You may recall I wrote a somewhat emotional letter in mid-March about the many unsung wine-business victims of the horrid December bushfire in the Adelaide Hills – good folk with vineyards and unheralded cellar doors who hadn’t garnered the publicity of others and who were keen for visitors to come buy their wine and keep their businesses afloat.
Many did just that and were welcomed with open arms.
One of the follow-on projects of the Adelaide Hills Wine Region to support those fire-affected was to create a community wine to raise further funds to go directly back to the region’s grapegrowers, winemakers and vineyard owners.
That wine – the Hills Appeal 2019 Syrah Meunier – has been released, all 10,800 bottles of it at $28 a go.
After a good smattering of social media upon release, I’ve had several conversations which have raised a fascinating question concerning such “social benefit” fundraiser wines. Put simply it goes like this: “I’d like to support the cause but is the actual wine in the bottle any good?”
It’s an interesting one, isn’t it?
There’s a great story behind the wine. We need little reminding of the disastrous fire of December 20, which affected not just those in and around the impact zone but the whole Adelaide Hills wine community. Yet out of such a catastrophe the response has been one of extraordinary resilience and hope.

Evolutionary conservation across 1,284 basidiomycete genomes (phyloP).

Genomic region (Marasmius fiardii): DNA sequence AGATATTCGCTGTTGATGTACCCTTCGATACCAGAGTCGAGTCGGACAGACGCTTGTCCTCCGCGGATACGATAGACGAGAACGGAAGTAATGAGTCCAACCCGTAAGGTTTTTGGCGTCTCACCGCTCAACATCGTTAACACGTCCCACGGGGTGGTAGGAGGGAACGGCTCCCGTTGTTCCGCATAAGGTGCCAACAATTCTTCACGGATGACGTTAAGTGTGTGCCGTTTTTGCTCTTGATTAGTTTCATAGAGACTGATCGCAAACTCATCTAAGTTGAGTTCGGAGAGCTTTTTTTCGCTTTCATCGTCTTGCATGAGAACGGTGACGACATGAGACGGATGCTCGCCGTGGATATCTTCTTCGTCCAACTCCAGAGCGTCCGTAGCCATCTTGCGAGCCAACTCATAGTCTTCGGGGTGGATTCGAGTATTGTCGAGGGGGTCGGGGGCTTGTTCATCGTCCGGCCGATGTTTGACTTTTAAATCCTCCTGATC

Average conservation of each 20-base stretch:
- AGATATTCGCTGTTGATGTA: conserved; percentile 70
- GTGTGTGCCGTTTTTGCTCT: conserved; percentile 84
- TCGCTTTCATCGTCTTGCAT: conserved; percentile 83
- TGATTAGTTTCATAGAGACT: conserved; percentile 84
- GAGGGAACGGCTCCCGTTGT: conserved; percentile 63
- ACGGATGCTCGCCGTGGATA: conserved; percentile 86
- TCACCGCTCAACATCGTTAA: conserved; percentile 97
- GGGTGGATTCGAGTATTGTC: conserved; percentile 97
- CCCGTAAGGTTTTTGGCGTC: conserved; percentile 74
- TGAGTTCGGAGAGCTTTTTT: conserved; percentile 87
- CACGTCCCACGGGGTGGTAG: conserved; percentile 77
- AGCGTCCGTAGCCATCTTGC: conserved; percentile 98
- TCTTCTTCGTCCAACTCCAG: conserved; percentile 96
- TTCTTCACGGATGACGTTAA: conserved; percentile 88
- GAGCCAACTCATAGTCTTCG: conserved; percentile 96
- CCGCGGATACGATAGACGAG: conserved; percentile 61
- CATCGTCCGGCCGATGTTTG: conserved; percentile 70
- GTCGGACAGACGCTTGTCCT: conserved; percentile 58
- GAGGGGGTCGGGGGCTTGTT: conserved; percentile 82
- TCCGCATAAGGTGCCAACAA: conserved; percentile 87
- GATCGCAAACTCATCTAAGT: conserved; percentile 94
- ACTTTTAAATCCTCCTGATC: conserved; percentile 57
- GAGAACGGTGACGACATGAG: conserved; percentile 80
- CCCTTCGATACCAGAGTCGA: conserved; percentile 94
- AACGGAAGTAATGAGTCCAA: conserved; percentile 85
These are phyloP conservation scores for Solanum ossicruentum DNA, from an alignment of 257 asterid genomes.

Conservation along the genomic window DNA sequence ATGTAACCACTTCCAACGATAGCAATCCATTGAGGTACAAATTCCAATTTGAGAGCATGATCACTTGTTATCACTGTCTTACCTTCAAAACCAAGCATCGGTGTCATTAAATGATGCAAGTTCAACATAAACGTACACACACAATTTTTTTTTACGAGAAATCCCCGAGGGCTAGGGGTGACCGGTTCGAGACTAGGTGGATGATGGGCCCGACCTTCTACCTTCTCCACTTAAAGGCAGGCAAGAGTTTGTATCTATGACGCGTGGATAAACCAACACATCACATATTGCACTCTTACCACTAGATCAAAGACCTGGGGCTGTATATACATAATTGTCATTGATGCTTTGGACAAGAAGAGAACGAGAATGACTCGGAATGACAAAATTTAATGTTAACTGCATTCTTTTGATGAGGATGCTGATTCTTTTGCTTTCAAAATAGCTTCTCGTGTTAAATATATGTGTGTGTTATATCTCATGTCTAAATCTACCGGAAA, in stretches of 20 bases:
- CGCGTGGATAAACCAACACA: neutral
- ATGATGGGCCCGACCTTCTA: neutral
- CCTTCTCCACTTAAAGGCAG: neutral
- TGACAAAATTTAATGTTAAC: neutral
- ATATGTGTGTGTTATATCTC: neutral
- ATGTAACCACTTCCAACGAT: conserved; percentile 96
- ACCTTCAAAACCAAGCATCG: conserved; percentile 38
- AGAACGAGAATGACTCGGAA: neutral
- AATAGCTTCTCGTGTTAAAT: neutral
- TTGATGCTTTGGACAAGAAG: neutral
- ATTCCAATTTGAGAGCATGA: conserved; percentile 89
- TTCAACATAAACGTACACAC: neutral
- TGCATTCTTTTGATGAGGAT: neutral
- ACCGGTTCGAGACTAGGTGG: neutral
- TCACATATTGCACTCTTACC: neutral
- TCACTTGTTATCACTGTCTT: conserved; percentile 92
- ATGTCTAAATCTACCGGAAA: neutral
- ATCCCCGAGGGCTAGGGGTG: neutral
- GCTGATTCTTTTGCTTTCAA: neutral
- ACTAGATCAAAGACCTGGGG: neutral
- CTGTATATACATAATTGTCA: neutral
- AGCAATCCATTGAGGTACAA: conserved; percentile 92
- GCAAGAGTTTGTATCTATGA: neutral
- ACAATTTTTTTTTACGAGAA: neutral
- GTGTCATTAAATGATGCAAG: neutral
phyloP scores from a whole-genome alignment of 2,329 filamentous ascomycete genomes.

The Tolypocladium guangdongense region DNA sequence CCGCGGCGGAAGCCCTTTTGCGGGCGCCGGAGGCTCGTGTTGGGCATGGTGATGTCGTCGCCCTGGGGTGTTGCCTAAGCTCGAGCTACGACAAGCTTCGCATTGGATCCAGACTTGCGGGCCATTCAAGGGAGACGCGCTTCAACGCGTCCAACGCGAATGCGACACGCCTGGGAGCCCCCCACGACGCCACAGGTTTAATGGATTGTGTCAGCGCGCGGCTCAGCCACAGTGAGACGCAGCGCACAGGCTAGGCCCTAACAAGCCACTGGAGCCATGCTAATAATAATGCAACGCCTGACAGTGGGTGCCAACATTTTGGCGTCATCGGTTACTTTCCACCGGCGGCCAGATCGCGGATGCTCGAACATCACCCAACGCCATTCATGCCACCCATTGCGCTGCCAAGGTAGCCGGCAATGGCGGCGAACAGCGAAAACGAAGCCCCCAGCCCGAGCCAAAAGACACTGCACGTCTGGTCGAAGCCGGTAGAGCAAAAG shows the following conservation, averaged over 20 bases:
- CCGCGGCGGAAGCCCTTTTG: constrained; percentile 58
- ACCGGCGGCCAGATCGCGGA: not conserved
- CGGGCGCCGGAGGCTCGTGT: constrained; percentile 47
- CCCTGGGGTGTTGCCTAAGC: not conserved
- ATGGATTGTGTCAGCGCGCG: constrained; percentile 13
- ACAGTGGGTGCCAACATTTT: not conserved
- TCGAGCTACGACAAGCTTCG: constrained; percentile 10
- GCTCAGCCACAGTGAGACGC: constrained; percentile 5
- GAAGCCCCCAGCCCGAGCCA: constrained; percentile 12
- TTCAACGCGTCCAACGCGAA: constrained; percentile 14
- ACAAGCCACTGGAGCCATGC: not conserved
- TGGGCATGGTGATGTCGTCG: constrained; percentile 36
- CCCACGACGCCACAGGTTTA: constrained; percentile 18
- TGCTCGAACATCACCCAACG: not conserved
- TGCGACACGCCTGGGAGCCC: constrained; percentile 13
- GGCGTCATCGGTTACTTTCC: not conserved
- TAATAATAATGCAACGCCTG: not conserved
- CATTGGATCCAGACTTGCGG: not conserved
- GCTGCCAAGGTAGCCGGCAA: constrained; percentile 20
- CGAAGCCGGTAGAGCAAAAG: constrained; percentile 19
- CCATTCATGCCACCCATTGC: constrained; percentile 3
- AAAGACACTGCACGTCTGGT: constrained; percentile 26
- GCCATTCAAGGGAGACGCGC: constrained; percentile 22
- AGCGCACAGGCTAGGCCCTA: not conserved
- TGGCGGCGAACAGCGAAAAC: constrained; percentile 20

Twenty-one producers have contributed barrels of mostly 2019 red wine – their names are on the back label and at https://www.adelaidehillswine.com.au/hills-appeal/ where you can buy the wine. It’s mostly Shiraz (81 percent) but also Pinot Meunier (about 10 percent), with Pinot Noir and a few other bits and pieces of Sangiovese, Cabernet, Viognier and Malbec. One might rightly wonder what kind of drink will result.
I came across my first taste of it at the wonderful Salopian Inn restaurant in McLaren Vale where bar manager and sommelier Alex Marchetti had it pouring by the glass. Actually, I didn’t twig at first that this was the fundraiser wine – I just liked the potential of Syrah and Meunier together. When Alex brought the bottle to the table to pour, I was more than excited to taste such a wine with a cause. The wine had a delicious energy and lift to it beside the vibrant flavours served at lunch.
I went straight to a Hills bottle-0 and bought more.
For the sake of a mini-tasting note, its bright floral fragrance spills into a juicy, medium-bodied and light-hearted red wine that sings of all the vital signs of a modern Australian wine culture.
Sure, it’s a regional reflection. Sure, it tastes of community spirit and determination. And, sure, it will deliver critical funds directly to those in need.
And in this case the wine itself is a breath of fresh air in tough times.
My unsolicited advice would be to buy some to support the Hills wine community first and foremost. Those warm and fuzzies, you’ll find, are more than equalled by what’s in the bottle.